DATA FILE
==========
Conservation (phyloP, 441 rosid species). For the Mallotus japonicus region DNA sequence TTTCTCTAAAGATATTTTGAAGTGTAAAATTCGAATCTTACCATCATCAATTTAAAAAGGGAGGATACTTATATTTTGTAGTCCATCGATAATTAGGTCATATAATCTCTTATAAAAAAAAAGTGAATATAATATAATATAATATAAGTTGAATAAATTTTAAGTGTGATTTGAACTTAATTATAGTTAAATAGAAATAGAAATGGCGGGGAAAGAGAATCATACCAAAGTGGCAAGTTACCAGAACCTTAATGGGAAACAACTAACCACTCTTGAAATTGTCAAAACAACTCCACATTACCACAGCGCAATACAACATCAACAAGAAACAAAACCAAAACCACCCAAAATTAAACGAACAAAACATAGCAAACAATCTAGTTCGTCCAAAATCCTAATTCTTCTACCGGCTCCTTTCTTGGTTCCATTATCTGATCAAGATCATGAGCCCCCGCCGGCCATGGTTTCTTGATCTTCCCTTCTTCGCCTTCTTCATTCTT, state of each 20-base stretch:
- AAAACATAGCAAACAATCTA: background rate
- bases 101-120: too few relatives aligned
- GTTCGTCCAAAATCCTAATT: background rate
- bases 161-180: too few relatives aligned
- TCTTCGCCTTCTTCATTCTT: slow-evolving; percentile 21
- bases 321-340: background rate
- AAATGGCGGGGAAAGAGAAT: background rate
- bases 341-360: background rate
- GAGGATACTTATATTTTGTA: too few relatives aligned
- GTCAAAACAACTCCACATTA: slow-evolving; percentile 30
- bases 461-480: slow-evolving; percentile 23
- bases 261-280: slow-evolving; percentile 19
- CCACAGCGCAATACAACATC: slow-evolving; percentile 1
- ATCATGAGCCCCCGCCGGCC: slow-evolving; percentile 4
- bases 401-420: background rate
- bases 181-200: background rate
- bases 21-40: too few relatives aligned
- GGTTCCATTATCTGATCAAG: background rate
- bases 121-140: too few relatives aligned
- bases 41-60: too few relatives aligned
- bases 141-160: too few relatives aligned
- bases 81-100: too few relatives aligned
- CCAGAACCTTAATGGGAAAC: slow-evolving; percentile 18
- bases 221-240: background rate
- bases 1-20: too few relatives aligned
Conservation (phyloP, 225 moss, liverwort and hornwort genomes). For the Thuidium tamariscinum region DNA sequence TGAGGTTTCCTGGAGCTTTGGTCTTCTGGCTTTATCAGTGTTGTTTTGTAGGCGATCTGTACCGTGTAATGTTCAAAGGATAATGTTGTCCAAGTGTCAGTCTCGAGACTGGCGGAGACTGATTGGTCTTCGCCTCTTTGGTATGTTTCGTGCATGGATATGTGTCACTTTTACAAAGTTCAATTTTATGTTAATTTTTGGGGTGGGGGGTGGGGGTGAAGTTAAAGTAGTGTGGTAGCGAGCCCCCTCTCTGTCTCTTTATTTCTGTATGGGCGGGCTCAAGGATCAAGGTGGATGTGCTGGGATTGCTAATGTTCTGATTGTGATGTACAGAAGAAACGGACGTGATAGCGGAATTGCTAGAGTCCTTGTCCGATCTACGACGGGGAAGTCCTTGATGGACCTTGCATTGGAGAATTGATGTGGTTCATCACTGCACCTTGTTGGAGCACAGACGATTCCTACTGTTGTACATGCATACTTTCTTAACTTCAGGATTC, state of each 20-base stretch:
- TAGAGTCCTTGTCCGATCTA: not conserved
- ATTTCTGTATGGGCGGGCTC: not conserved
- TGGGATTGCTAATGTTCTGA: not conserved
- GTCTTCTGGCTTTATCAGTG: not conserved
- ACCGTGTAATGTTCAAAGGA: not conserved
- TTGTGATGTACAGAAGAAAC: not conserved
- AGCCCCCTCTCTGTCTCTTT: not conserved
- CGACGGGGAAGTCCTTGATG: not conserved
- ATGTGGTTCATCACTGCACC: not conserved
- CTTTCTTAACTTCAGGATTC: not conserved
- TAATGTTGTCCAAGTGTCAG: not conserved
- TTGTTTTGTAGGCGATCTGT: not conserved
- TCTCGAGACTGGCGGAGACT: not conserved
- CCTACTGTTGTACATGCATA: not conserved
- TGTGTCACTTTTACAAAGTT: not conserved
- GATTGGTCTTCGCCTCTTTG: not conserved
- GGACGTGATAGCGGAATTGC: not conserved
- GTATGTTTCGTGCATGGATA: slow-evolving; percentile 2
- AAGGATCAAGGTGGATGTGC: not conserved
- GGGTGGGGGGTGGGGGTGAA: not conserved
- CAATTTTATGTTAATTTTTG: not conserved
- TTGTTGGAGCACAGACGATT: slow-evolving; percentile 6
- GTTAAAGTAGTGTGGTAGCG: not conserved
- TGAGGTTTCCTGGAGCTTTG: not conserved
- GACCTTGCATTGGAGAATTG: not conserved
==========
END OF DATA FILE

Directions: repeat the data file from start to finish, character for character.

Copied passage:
Conservation (phyloP, 441 rosid species). For the Mallotus japonicus region DNA sequence TTTCTCTAAAGATATTTTGAAGTGTAAAATTCGAATCTTACCATCATCAATTTAAAAAGGGAGGATACTTATATTTTGTAGTCCATCGATAATTAGGTCATATAATCTCTTATAAAAAAAAAGTGAATATAATATAATATAATATAAGTTGAATAAATTTTAAGTGTGATTTGAACTTAATTATAGTTAAATAGAAATAGAAATGGCGGGGAAAGAGAATCATACCAAAGTGGCAAGTTACCAGAACCTTAATGGGAAACAACTAACCACTCTTGAAATTGTCAAAACAACTCCACATTACCACAGCGCAATACAACATCAACAAGAAACAAAACCAAAACCACCCAAAATTAAACGAACAAAACATAGCAAACAATCTAGTTCGTCCAAAATCCTAATTCTTCTACCGGCTCCTTTCTTGGTTCCATTATCTGATCAAGATCATGAGCCCCCGCCGGCCATGGTTTCTTGATCTTCCCTTCTTCGCCTTCTTCATTCTT, state of each 20-base stretch:
- AAAACATAGCAAACAATCTA: background rate
- bases 101-120: too few relatives aligned
- GTTCGTCCAAAATCCTAATT: background rate
- bases 161-180: too few relatives aligned
- TCTTCGCCTTCTTCATTCTT: slow-evolving; percentile 21
- bases 321-340: background rate
- AAATGGCGGGGAAAGAGAAT: background rate
- bases 341-360: background rate
- GAGGATACTTATATTTTGTA: too few relatives aligned
- GTCAAAACAACTCCACATTA: slow-evolving; percentile 30
- bases 461-480: slow-evolving; percentile 23
- bases 261-280: slow-evolving; percentile 19
- CCACAGCGCAATACAACATC: slow-evolving; percentile 1
- ATCATGAGCCCCCGCCGGCC: slow-evolving; percentile 4
- bases 401-420: background rate
- bases 181-200: background rate
- bases 21-40: too few relatives aligned
- GGTTCCATTATCTGATCAAG: background rate
- bases 121-140: too few relatives aligned
- bases 41-60: too few relatives aligned
- bases 141-160: too few relatives aligned
- bases 81-100: too few relatives aligned
- CCAGAACCTTAATGGGAAAC: slow-evolving; percentile 18
- bases 221-240: background rate
- bases 1-20: too few relatives aligned
Conservation (phyloP, 225 moss, liverwort and hornwort genomes). For the Thuidium tamariscinum region DNA sequence TGAGGTTTCCTGGAGCTTTGGTCTTCTGGCTTTATCAGTGTTGTTTTGTAGGCGATCTGTACCGTGTAATGTTCAAAGGATAATGTTGTCCAAGTGTCAGTCTCGAGACTGGCGGAGACTGATTGGTCTTCGCCTCTTTGGTATGTTTCGTGCATGGATATGTGTCACTTTTACAAAGTTCAATTTTATGTTAATTTTTGGGGTGGGGGGTGGGGGTGAAGTTAAAGTAGTGTGGTAGCGAGCCCCCTCTCTGTCTCTTTATTTCTGTATGGGCGGGCTCAAGGATCAAGGTGGATGTGCTGGGATTGCTAATGTTCTGATTGTGATGTACAGAAGAAACGGACGTGATAGCGGAATTGCTAGAGTCCTTGTCCGATCTACGACGGGGAAGTCCTTGATGGACCTTGCATTGGAGAATTGATGTGGTTCATCACTGCACCTTGTTGGAGCACAGACGATTCCTACTGTTGTACATGCATACTTTCTTAACTTCAGGATTC, state of each 20-base stretch:
- TAGAGTCCTTGTCCGATCTA: not conserved
- ATTTCTGTATGGGCGGGCTC: not conserved
- TGGGATTGCTAATGTTCTGA: not conserved
- GTCTTCTGGCTTTATCAGTG: not conserved
- ACCGTGTAATGTTCAAAGGA: not conserved
- TTGTGATGTACAGAAGAAAC: not conserved
- AGCCCCCTCTCTGTCTCTTT: not conserved
- CGACGGGGAAGTCCTTGATG: not conserved
- ATGTGGTTCATCACTGCACC: not conserved
- CTTTCTTAACTTCAGGATTC: not conserved
- TAATGTTGTCCAAGTGTCAG: not conserved
- TTGTTTTGTAGGCGATCTGT: not conserved
- TCTCGAGACTGGCGGAGACT: not conserved
- CCTACTGTTGTACATGCATA: not conserved
- TGTGTCACTTTTACAAAGTT: not conserved
- GATTGGTCTTCGCCTCTTTG: not conserved
- GGACGTGATAGCGGAATTGC: not conserved
- GTATGTTTCGTGCATGGATA: slow-evolving; percentile 2
- AAGGATCAAGGTGGATGTGC: not conserved
- GGGTGGGGGGTGGGGGTGAA: not conserved
- CAATTTTATGTTAATTTTTG: not conserved
- TTGTTGGAGCACAGACGATT: slow-evolving; percentile 6
- GTTAAAGTAGTGTGGTAGCG: not conserved
- TGAGGTTTCCTGGAGCTTTG: not conserved
- GACCTTGCATTGGAGAATTG: not conserved